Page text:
Skip to main content

Verified by Psychology Today

Anxiety

Anxiety Addiction and Crisis-Dependent Function

How we hold ourselves back by needing anxiety to function.

At a cardiac arrest, the first procedure is to take your own pulse.

- Samuel Shem, MD, House of God

What is "anxiety-dependent functioning"?

For many years now, I've been thinking about the idea of "anxiety-dependent functioning" and using the concept in clinical and organizational settings. People get it right away. People also like the term "crisis dependent functioning", for contexts in which the stakes are experienced as higher, and seems there is with impending disaster.

It's a simple yet powerful notion: people develop the need to get highly activated in order to perform basic functions, and that sustained activation while adaptive at first leads to impairment. Sustained stress has been clearly shown to impair cognition and lead to changes in brain structure and function (Shalev, Gilboa & Rasmusson, 2011). Crisis mode is short-term solution which unconsciously becomes deployed as a routine, long-term solution. Anxiety dependence becomes a self-sustaining dysfunctional system, similar to an addiction. Somehow diminishing returns and bad outcomes aren't enough to get us to change our ways, at least not until something really terrible happens. It leads to burnout, and is a common maladaptive pattern of self-motivation, one which depends on denial rather than self-awareness.

Furthermore, the anxiety which becomes necessary to function moment-to-moment reduces the ability to fully appreciate what is happening, leading to multiple a cascade of problems as hasty efforts to put out fires spreads sparks which create new ones, and so on.

As a result, perception of the situation and involved people (including oneself) is distorted, decisions are rushed and based on incomplete and inaccurate information, actions, therefore, do not have the desired impact.

Learning from experience is also impaired in anxiety-dependent functioning. This is because self-appraisal and corrective action are also adversely affected by anxiety, worsening the problem and re-enforcing misconceptions about oneself, others, and how to approach similar situations next time. Learning doesn't happen right. Executive function - reflection, planning, assessment, action - is off track.

In crisis-dependence, the situation is intensified. Every problem is treated is if there were a looming disaster to be averted, every single time. The ability to reflect and process situations as they are happening is deeply affected. If we haven't drilled extensively, then our auto-pilot reactions can lead us astray, into danger. Self-care suffers as a consequence, compounding problems even more as depleted personal resources lead to even more difficulty slowing down and thinking clearly.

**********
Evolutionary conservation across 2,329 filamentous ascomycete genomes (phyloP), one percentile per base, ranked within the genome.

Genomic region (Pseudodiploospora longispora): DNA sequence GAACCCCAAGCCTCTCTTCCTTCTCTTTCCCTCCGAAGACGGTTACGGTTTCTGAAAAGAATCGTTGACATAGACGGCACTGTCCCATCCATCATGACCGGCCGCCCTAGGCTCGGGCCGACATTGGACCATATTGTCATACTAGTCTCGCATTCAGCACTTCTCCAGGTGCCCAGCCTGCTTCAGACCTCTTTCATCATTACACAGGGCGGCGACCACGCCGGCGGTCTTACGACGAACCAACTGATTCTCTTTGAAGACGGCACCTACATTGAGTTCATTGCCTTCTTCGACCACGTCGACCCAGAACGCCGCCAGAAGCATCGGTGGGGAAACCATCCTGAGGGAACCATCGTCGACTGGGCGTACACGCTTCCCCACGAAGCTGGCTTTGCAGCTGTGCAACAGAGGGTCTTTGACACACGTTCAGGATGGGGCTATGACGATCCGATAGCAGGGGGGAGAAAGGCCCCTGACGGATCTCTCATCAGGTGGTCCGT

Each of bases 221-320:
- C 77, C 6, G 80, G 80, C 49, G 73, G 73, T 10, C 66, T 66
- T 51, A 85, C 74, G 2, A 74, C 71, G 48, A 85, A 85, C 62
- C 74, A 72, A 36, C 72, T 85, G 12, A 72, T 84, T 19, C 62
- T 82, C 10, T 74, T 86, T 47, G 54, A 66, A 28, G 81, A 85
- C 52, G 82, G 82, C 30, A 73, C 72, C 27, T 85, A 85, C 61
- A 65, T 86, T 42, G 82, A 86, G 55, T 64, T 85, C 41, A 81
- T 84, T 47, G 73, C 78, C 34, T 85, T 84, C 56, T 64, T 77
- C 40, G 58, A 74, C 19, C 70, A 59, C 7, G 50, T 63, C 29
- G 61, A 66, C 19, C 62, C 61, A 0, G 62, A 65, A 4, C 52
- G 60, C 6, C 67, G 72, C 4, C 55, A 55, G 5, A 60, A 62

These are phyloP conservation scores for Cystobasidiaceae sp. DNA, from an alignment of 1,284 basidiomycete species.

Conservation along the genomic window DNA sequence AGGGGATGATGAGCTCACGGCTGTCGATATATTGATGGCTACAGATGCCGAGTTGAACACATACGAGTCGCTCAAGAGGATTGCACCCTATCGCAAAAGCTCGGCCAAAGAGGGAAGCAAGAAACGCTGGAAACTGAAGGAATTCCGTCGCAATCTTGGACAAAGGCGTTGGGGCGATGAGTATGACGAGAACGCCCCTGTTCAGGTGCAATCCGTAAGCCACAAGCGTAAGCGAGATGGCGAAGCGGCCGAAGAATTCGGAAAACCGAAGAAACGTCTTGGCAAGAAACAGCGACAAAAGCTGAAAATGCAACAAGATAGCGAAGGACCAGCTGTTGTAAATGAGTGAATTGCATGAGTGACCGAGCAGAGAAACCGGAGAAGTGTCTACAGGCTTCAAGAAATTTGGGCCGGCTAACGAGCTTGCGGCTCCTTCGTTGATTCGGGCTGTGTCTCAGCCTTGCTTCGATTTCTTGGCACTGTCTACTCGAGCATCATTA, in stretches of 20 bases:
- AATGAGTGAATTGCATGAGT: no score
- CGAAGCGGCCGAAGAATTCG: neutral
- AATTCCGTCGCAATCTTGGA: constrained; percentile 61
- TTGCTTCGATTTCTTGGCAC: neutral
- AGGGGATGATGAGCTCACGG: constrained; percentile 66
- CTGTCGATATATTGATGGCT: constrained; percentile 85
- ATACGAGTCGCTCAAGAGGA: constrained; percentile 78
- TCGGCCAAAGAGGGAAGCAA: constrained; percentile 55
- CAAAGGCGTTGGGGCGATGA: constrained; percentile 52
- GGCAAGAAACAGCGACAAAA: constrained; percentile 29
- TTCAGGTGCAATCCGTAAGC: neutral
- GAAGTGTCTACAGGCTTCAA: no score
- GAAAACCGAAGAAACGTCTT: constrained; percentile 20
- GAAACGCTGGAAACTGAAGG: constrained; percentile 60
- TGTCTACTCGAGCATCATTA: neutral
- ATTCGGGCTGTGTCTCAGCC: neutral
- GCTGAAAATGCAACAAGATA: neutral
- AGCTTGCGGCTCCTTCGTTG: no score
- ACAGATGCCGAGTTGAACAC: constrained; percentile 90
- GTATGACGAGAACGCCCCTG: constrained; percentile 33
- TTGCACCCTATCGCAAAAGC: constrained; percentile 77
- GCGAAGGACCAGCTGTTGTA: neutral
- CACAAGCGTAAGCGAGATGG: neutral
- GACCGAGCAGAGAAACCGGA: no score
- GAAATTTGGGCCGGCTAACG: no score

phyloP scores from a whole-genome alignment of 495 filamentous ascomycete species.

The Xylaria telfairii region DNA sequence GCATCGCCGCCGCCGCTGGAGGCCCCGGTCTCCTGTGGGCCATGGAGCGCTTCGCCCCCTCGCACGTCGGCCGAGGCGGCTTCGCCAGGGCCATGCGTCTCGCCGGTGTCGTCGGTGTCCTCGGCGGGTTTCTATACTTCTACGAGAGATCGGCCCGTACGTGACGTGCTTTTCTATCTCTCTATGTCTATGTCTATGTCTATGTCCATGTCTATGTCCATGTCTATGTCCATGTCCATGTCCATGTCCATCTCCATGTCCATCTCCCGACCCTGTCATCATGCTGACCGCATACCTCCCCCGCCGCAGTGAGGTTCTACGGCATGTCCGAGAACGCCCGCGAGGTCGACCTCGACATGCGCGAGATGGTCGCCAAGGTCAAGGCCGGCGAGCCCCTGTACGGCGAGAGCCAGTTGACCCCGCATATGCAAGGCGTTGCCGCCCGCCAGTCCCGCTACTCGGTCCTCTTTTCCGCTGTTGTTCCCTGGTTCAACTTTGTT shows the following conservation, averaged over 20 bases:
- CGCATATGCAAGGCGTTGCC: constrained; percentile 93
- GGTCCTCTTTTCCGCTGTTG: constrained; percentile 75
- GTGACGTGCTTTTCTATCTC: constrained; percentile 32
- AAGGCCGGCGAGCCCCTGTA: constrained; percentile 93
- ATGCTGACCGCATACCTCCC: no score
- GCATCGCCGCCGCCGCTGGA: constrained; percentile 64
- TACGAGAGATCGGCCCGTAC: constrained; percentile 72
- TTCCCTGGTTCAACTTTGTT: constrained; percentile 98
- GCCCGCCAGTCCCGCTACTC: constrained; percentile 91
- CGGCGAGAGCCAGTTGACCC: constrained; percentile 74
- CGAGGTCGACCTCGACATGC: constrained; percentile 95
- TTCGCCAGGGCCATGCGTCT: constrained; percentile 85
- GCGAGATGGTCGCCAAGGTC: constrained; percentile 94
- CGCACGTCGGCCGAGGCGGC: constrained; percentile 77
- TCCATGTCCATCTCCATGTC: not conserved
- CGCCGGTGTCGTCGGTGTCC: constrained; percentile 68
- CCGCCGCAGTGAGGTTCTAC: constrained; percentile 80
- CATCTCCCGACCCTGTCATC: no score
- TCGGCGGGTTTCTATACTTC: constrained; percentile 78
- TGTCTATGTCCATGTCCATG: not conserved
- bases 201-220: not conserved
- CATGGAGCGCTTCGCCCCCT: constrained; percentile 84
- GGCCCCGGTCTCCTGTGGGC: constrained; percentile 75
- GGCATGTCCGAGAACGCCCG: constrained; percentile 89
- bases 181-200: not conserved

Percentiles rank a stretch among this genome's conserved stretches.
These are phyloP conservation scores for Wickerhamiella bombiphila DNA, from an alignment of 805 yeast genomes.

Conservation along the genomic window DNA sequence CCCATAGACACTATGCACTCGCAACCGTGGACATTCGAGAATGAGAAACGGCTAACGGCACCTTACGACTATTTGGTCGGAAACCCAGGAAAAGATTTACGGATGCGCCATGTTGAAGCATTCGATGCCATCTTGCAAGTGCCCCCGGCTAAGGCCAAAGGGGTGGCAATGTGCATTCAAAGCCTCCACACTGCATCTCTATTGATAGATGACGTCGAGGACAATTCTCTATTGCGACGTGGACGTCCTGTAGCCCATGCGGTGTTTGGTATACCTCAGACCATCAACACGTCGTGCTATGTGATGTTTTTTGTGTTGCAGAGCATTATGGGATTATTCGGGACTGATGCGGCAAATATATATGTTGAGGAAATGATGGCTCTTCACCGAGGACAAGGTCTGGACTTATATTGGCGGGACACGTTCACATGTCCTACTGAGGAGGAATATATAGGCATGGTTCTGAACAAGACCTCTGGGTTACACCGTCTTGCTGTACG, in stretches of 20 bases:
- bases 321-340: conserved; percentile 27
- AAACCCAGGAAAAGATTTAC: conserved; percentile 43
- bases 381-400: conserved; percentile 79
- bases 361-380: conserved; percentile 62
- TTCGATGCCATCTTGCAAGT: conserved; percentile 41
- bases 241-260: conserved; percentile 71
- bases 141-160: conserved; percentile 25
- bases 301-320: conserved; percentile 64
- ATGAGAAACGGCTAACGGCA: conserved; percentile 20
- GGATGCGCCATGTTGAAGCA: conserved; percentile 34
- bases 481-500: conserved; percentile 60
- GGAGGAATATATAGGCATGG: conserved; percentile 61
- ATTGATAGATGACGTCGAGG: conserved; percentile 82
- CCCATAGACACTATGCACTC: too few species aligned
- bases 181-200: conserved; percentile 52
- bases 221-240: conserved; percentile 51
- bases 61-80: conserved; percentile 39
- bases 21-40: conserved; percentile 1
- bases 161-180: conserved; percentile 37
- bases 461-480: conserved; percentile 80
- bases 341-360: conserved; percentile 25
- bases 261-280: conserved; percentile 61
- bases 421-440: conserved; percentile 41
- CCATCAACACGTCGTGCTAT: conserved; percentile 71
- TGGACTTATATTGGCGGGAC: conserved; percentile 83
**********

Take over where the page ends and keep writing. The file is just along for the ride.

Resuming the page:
Anxiety is intergenerationally-transmitted

Recent research (Eley et al., 2015) shows that anxiety is significantly a consequence of social learning (rather than only genetic), based on modeling of family behaviors, emotional functioning, problem-solving style, and communication. Anxiety-dependent function may be passed from one generation to the next, from parent to child. For example, a child may grow up in a home where the parents wait until the last minute to do important things such as paying bills, addressing school issues or health problems, etc, causing an avoidable crisis. They then respond in a frenzy to avert disaster, saving the day but re-enforcing the pattern - and letting other things fall by the wayside because they are too tired and too preoccupied to address them - leading to the next crisis.

The upshot

Everyone has their own way to arrive at anxiety dependent functioning. The final common pathway, however, is consistent and repetitive - and painfully familiar to many of us. We may come from a family background characterized by chronic anxiety and constant crises, handled by authority figures (most notably parents and other caregivers) depending on manufactured crisis to get thing things moving.

If nothing happens to intervene, these basic developmental, familial patterns are re-enforced in adolescence, and adulthood, and become consolidated over time. The longer a person utilizes anxiety-dependent approaches to complex situations, the more they become dependent on this mode of functioning.

Fortunately, there are plenty of better options if we can recognize the problem, clear some space to catch our breath, and work toward unlearning maladaptive patterns and replacing them with sustainable approaches.

Twitter: @GrantHBrennerMD

LinkedIn: https://www.linkedin.com/in/grant-hilary-brenner-1908603/

Website: www.GrantHBrennerMD.com

References

Eley TC, McAdams TA, Rijsdijk FV, Lichenstein P, Narusyte J, Reiss D, Spotts E, Ganiban JM, Neiderhiser JM. 2015. The intergenerational transmission of anxiety: a children-of-twins-study. The American Journal of Psychiatry, Vol 127, Issue 7, July 01, pp. 630-637.

Shalev A, Gilboa A, Rasmusson AM. 2011. Neurobiology of PTSD in Post-Traumatic Stress Disorder, in Post-Traumatic Stress Disorder (eds. Stein DJ, Friedman MJ, and Blanco C). John Wiley & Sones, Ltd, Chichester, UK.

advertisement
More from Grant Hilary Brenner MD, DFAPA
More from Psychology Today